The number of reported people infected with coronavirus surpassed 20,000 on Tuesday, prompting President Xi Jinping to announce a "people's war of prevention of the epidemic" while addressing China's elite Politburo.
Xi said on Monday that China must race against time to limit the spread of the virus and said those who neglect their duties will be punished, according to state broadcaster CCTV.
Experts believe the highly transmissible disease will become a pandemic as the number of cases continues to increase in China and worldwide.
There are now 11 confirmed cases in the U.S.
As of Tuesday morning, six were in California, one in Arizona, one in Washington state, one in Massachusetts and two in Illinois. No deaths have been reported in the U.S. and 99 percent of cases still remain in China.
Three more people were announced to have been infected in California on Sunday.
“I understand that people are concerned, but based on what we know today, the risk to [the] general public remains low,” said Dr. Sara Cody, Santa Clara County’s health officer. “A second case is not unexpected. With our large population and the amount of travel to China for both personal and business reasons, we will likely see more cases.”
The U.S. announced Sunday that Americans who traveled to China within the last 14 days would be sent to designated airports for enhanced screenings. Foreign nationals who recently went to China would be denied entry in the U.S., except for the immediate family of American citizens and permanent residents.
China's Foreign Ministry said on Monday that the U.S. hasn't given the country any substantive help in its fight against the coronavirus outbreak. They added the U.S. was contributing to the international panic surrounding the illness, according to a report by Reuters.
Three people in New York City are also being tested for the coronavirus after they made recent trips to mainland China, according to the state's Department of Public Health.
"We are continuing to work closely with our partners at the CDC, State, and federal government as the coronavirus situation evolves,” said Health Commissioner Dr. Oxiris Barbot. “If you have traveled to the area affected by the outbreak in the last 14 days and feel unwell, call your doctor or visit a clinic, and you will be cared for."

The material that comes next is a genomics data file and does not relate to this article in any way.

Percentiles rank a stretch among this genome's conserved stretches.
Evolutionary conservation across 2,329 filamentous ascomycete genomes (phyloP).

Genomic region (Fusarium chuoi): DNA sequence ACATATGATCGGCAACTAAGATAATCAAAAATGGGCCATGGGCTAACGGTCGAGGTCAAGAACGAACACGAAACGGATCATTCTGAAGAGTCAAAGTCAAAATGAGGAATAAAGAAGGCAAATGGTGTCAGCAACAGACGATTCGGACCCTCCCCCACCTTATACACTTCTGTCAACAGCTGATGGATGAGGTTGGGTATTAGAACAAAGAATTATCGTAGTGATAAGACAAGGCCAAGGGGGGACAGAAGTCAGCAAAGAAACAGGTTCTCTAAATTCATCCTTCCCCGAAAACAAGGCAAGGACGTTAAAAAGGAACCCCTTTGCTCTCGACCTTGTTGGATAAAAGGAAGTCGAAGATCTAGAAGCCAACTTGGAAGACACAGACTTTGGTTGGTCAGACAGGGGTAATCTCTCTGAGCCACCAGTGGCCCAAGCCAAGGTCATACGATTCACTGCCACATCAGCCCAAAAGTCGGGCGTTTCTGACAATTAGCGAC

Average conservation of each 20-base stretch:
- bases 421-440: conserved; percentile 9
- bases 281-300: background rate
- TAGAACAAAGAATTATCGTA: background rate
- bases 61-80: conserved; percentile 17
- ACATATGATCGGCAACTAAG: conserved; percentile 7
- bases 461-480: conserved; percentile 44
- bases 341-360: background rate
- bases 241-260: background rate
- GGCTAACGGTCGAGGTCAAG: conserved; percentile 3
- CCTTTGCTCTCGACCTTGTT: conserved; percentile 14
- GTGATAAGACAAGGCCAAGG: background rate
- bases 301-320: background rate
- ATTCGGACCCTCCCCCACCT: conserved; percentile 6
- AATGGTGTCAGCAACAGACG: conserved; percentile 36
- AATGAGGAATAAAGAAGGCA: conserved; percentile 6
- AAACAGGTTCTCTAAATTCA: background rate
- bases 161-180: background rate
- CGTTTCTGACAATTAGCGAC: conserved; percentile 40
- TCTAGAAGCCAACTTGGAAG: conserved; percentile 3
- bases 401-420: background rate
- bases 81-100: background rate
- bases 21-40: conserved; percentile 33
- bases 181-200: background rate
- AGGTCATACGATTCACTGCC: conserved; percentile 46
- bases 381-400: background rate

Test results conducted by the CDC will take roughly 36-48 hours to determine if the three people in New York City were infected with the virus.
Weeks after China announced the outbreak of the coronavirus, the international community has increased measures to prevent a widespread epidemic.
The World Health Organization (WHO) declared the outbreak a global emergency as it spreads to countries outside of China and the number of infected patients continues to grow.
Countries around the globe have increased travel restrictions to the infected mainland China and Hubei province — with the U.S. State Department increasing its advisory to level 4: "Do Not Travel."
U.S. Centers for Disease Control and Prevention (CDC) have advised travelers to avoid all nonessential travel to the country.
Coronavirus has now infected and killed more people in China than were sickened during the SARS outbreak in the early 2000s.
Here are the latest figures.
How many have been infected or have died?
The death toll from the virus increased to 425 on Tuesday, with a total of 20,438 infected -- an increase of 15 percent in those killed and infected from the previous day.
The first death outside of China was recorded in the Philippines on Sunday. The 44-year-old Chinese man from Wuhan was hospitalized last week with a fever, cough and sore throat, and died after developing severe pneumonia, according to the Philippines health department.
Hong Kong reported its first death on Tuesday in a 39-year-old man who traveled from Wuhan.
The WHO said the number of cases will keep growing as tests are pending on thousands of suspected cases.
Where is the virus?
Roughly 99 percent of new cases have appeared in China with the vast majority of the cases in Hubei province and its provincial capital, Wuhan -- the epicenter of the virus.
About 150 cases have been reported in at least 25 countries globally.
The United Kingdom announced on Friday it has two cases of the virus, who are reportedly members of the same family.
"The patients are receiving specialist NHS [National Health Service] care, and we are using tried and tested infection control procedures to prevent further spread of the virus," said Chris Whitty, England's Chief Medical Officer.
France -- 6 cases
Russia -- 2
Spain -- 1
Thailand -- 19
Australia -- 12
Germany -- 10
Canada -- 4
Japan -- 20
Malaysia -- 8
South Korea -- 15
Taiwan -- 11
United Arab Emirates -- 5
Vietnam -- 8
Sri Lanka -- 1
Philippines -- 2 (1 death)
Nepal -- 1
Cambodia -- 1
India -- 3
Singapore -- 18
Italy -- 2
Sweden -- 1
Differences between coronavirus and the flu?